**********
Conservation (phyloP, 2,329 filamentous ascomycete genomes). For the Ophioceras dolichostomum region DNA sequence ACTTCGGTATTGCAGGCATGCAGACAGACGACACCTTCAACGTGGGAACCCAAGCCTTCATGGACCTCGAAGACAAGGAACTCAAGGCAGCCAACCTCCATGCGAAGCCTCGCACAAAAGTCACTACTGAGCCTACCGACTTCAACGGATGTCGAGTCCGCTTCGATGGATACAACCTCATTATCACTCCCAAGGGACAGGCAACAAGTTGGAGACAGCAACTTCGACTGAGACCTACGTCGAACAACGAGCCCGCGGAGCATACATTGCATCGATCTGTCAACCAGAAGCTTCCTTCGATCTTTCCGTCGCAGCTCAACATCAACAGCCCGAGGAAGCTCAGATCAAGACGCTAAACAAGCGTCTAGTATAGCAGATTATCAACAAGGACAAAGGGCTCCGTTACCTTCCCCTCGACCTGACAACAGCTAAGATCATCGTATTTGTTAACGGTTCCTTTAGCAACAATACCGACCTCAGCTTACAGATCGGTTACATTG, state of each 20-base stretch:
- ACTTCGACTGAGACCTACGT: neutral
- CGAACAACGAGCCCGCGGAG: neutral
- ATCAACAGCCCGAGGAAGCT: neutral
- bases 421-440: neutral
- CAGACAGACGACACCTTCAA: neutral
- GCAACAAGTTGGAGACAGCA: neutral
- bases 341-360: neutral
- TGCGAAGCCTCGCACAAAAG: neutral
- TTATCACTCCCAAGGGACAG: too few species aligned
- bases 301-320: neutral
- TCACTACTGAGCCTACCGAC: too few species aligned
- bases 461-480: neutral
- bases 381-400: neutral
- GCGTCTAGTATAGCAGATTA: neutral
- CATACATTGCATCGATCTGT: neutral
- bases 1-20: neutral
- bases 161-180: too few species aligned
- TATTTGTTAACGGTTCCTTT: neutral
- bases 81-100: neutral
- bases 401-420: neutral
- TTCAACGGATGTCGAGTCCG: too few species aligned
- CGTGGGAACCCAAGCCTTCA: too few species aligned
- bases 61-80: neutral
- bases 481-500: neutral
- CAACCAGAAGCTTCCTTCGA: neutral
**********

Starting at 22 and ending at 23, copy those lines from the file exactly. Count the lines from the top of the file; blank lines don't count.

- TTCAACGGATGTCGAGTCCG: too few species aligned
- CGTGGGAACCCAAGCCTTCA: too few species aligned